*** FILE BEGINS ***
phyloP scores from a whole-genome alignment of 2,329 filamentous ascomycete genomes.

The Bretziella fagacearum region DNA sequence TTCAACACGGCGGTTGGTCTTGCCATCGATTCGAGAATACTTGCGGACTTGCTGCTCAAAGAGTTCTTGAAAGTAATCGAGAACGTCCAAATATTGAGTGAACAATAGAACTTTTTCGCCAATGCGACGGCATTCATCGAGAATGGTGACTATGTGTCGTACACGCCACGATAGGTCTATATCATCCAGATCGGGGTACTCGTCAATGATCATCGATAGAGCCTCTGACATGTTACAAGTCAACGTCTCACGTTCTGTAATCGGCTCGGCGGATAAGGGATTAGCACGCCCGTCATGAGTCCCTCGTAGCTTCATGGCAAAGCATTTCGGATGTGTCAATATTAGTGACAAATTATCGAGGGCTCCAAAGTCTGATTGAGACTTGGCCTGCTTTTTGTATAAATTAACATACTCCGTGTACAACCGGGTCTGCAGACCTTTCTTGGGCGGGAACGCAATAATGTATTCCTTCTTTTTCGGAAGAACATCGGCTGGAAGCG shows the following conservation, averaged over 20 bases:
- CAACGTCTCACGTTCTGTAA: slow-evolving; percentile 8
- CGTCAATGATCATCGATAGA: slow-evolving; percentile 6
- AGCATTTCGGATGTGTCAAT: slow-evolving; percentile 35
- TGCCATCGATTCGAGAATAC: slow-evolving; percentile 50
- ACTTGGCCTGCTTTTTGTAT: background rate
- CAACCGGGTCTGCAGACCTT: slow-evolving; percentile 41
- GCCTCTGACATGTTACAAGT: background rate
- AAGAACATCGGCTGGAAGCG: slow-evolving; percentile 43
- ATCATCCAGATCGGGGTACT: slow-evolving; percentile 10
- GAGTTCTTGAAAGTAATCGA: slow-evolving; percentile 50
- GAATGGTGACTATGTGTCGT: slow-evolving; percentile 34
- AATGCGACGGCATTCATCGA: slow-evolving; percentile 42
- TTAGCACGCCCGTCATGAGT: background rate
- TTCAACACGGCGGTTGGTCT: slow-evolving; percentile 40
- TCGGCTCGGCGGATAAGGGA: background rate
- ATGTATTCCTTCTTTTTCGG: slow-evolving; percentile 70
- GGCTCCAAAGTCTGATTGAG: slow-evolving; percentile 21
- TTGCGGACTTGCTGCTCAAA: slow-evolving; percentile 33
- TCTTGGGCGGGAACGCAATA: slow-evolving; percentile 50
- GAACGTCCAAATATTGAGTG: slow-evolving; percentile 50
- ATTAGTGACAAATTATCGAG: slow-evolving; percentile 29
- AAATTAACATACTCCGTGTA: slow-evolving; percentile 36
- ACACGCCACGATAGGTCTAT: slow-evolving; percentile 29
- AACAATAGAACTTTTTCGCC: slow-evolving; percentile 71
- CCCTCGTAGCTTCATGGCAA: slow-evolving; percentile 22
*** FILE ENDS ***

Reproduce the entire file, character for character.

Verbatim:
phyloP scores from a whole-genome alignment of 2,329 filamentous ascomycete genomes.

The Bretziella fagacearum region DNA sequence TTCAACACGGCGGTTGGTCTTGCCATCGATTCGAGAATACTTGCGGACTTGCTGCTCAAAGAGTTCTTGAAAGTAATCGAGAACGTCCAAATATTGAGTGAACAATAGAACTTTTTCGCCAATGCGACGGCATTCATCGAGAATGGTGACTATGTGTCGTACACGCCACGATAGGTCTATATCATCCAGATCGGGGTACTCGTCAATGATCATCGATAGAGCCTCTGACATGTTACAAGTCAACGTCTCACGTTCTGTAATCGGCTCGGCGGATAAGGGATTAGCACGCCCGTCATGAGTCCCTCGTAGCTTCATGGCAAAGCATTTCGGATGTGTCAATATTAGTGACAAATTATCGAGGGCTCCAAAGTCTGATTGAGACTTGGCCTGCTTTTTGTATAAATTAACATACTCCGTGTACAACCGGGTCTGCAGACCTTTCTTGGGCGGGAACGCAATAATGTATTCCTTCTTTTTCGGAAGAACATCGGCTGGAAGCG shows the following conservation, averaged over 20 bases:
- CAACGTCTCACGTTCTGTAA: slow-evolving; percentile 8
- CGTCAATGATCATCGATAGA: slow-evolving; percentile 6
- AGCATTTCGGATGTGTCAAT: slow-evolving; percentile 35
- TGCCATCGATTCGAGAATAC: slow-evolving; percentile 50
- ACTTGGCCTGCTTTTTGTAT: background rate
- CAACCGGGTCTGCAGACCTT: slow-evolving; percentile 41
- GCCTCTGACATGTTACAAGT: background rate
- AAGAACATCGGCTGGAAGCG: slow-evolving; percentile 43
- ATCATCCAGATCGGGGTACT: slow-evolving; percentile 10
- GAGTTCTTGAAAGTAATCGA: slow-evolving; percentile 50
- GAATGGTGACTATGTGTCGT: slow-evolving; percentile 34
- AATGCGACGGCATTCATCGA: slow-evolving; percentile 42
- TTAGCACGCCCGTCATGAGT: background rate
- TTCAACACGGCGGTTGGTCT: slow-evolving; percentile 40
- TCGGCTCGGCGGATAAGGGA: background rate
- ATGTATTCCTTCTTTTTCGG: slow-evolving; percentile 70
- GGCTCCAAAGTCTGATTGAG: slow-evolving; percentile 21
- TTGCGGACTTGCTGCTCAAA: slow-evolving; percentile 33
- TCTTGGGCGGGAACGCAATA: slow-evolving; percentile 50
- GAACGTCCAAATATTGAGTG: slow-evolving; percentile 50
- ATTAGTGACAAATTATCGAG: slow-evolving; percentile 29
- AAATTAACATACTCCGTGTA: slow-evolving; percentile 36
- ACACGCCACGATAGGTCTAT: slow-evolving; percentile 29
- AACAATAGAACTTTTTCGCC: slow-evolving; percentile 71
- CCCTCGTAGCTTCATGGCAA: slow-evolving; percentile 22